Mozilla just blasted Microsoft for blocking third-party browsers in the “classic” mode of its Windows tablets.
Some next-generation Windows tablets will run on a different type of processor, called ARM, than desktops use. The tablets will have Microsoft’s new tile-based “Metro” interface, but also allow you to access a classic environment that looks nearly identical to Windows 7 on desktops.
The Metro Interface looks like this:
According to Mozilla, Microsoft will only allow its own Internet Explorer to run in classic mode. Other browsers can still use the Metro interface on tablets.
As you can imagine, Mozilla and Google are not happy about this. In a blog post, Mozilla’s general counsel, Harvey Anderson, writes:
Why does this matter to users? Quite simply because Windows on ARM -as currently designed- restricts user choice, reduces competition and chills innovation. By allowing only IE to perform the advanced functions of a modern Web browser, third-party browsers are effectively excluded from the platform. This matters for users of today’s tablets and tomorrow’s PCs. While ARM chipsets may be primarily built into phones and tablets today, in the future ARM will be significant on the PC hardware platform as well. These environments currently have intense browser competition that benefits both users and developers. When you expand the view of the PC to cover a much wider range of form factors and designs as Microsoft and others forecast, it’s easy to imagine Windows running on ARM in laptops, tablets, phones, and a whole range of devices. That means users will only have one browser choice whenever there’s a Windows ARM environment.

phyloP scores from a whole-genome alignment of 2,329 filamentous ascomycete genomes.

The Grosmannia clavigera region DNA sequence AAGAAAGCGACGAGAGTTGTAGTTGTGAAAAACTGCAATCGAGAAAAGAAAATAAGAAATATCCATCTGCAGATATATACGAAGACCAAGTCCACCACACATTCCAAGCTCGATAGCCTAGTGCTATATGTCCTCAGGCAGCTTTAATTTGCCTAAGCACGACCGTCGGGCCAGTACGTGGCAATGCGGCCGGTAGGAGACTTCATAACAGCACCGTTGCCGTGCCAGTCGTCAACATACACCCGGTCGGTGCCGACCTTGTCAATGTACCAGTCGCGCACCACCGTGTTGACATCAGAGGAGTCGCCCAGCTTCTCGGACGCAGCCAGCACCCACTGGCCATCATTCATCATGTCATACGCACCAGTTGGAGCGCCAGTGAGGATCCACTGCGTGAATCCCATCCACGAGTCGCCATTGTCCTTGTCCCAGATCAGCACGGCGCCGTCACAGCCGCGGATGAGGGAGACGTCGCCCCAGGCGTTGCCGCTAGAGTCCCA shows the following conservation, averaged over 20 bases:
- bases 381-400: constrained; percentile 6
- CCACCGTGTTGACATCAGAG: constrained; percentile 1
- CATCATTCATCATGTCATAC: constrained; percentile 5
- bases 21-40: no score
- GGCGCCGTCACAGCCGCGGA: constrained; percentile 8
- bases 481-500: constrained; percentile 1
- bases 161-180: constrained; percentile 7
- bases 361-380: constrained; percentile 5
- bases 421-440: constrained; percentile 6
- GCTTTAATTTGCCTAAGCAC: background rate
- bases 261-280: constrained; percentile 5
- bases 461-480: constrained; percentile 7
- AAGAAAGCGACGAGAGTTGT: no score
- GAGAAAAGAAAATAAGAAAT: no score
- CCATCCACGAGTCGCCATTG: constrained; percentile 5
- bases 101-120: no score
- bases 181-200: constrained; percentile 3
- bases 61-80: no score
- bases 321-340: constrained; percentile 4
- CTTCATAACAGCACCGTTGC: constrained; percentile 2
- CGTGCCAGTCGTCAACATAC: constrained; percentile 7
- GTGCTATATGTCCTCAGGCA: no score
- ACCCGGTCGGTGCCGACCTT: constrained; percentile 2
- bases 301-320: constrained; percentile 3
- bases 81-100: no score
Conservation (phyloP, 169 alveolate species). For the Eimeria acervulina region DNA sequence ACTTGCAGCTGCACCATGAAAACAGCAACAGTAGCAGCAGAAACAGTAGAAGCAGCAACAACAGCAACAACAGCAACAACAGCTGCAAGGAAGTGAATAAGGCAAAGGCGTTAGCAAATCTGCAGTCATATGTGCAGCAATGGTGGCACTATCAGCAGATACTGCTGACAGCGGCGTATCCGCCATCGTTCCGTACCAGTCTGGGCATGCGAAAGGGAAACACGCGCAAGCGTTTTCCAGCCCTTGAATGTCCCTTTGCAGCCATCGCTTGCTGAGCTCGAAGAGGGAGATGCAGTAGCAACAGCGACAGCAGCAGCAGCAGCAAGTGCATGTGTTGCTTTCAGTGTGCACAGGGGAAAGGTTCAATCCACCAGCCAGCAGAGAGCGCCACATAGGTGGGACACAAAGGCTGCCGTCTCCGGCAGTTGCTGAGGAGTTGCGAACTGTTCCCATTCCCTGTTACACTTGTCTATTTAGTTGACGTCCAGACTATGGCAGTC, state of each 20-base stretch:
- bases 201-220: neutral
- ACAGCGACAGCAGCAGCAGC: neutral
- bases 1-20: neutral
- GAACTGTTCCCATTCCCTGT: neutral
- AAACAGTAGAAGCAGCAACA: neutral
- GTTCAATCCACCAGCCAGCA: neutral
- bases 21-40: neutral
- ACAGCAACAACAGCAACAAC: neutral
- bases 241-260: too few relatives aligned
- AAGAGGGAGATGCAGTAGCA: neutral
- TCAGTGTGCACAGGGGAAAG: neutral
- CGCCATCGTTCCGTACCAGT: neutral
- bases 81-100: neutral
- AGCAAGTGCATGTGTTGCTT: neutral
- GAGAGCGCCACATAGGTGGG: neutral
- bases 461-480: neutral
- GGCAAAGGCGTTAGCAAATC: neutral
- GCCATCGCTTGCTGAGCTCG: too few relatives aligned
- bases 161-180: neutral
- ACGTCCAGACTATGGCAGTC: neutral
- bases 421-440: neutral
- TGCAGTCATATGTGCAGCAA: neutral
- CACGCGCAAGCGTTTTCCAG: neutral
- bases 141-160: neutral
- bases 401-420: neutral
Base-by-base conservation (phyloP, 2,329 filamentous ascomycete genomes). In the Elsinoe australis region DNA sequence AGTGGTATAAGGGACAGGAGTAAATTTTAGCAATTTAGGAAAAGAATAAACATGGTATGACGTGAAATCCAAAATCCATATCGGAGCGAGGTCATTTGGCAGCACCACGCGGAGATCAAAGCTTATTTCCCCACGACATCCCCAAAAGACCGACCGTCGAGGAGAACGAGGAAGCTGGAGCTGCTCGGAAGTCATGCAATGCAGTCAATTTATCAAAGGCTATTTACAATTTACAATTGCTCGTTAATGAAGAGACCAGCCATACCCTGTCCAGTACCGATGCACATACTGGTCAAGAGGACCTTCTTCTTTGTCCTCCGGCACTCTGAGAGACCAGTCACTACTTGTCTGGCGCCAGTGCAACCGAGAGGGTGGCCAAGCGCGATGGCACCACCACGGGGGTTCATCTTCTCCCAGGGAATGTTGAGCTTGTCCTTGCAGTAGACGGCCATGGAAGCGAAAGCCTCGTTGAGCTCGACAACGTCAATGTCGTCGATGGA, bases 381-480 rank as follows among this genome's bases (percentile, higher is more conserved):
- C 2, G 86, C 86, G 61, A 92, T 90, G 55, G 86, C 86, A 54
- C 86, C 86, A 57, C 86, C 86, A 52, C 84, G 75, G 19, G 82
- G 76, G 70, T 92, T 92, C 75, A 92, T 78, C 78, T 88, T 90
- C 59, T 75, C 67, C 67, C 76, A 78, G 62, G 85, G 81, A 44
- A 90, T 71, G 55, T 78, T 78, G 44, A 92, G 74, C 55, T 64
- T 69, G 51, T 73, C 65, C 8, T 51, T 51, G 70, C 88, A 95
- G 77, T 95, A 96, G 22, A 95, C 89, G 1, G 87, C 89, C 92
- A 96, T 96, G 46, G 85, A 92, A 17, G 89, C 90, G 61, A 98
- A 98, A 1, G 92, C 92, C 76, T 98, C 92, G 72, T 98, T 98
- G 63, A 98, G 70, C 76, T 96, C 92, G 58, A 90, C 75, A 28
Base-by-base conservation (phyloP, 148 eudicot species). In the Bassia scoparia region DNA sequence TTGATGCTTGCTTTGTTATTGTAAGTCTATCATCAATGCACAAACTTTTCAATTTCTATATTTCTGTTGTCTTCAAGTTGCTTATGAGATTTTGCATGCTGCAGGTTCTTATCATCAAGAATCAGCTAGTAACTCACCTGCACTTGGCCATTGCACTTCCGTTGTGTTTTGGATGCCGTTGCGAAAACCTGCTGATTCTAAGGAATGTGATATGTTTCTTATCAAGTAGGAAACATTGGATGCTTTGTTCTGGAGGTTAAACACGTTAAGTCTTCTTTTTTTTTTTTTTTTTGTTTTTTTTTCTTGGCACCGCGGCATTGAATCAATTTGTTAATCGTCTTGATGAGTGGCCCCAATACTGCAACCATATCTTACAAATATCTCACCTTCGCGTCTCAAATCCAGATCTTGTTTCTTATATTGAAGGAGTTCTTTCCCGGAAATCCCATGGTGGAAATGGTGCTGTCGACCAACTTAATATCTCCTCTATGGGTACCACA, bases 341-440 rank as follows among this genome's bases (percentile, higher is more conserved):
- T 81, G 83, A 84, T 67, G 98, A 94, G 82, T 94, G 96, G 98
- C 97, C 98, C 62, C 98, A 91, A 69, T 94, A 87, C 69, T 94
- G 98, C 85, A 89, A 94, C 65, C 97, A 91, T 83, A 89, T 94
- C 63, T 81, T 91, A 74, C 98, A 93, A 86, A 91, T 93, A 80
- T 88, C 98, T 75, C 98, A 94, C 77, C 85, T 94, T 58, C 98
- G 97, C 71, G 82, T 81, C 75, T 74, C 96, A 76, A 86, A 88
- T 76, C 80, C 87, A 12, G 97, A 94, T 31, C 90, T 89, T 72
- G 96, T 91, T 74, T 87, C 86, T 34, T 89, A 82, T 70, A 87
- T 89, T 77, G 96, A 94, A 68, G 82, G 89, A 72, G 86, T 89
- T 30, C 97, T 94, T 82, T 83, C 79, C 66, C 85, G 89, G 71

It’s a very Apple-like move from Microsoft.
Apple famously blocks third-party browsers from being the iPad’s default app, which has always bothered us. The iPad is great, but when it comes to choosing the best default browser, email app, or calendar app for your needs, you’re forced to use Apple’s product and Apple’s product only.
Now Microsoft is pulling the same stunt with its tablets.
At the end of the day, the move prevents third parties from making the best apps for you. We’re just as concerned about Microsoft’s move as Mozilla is.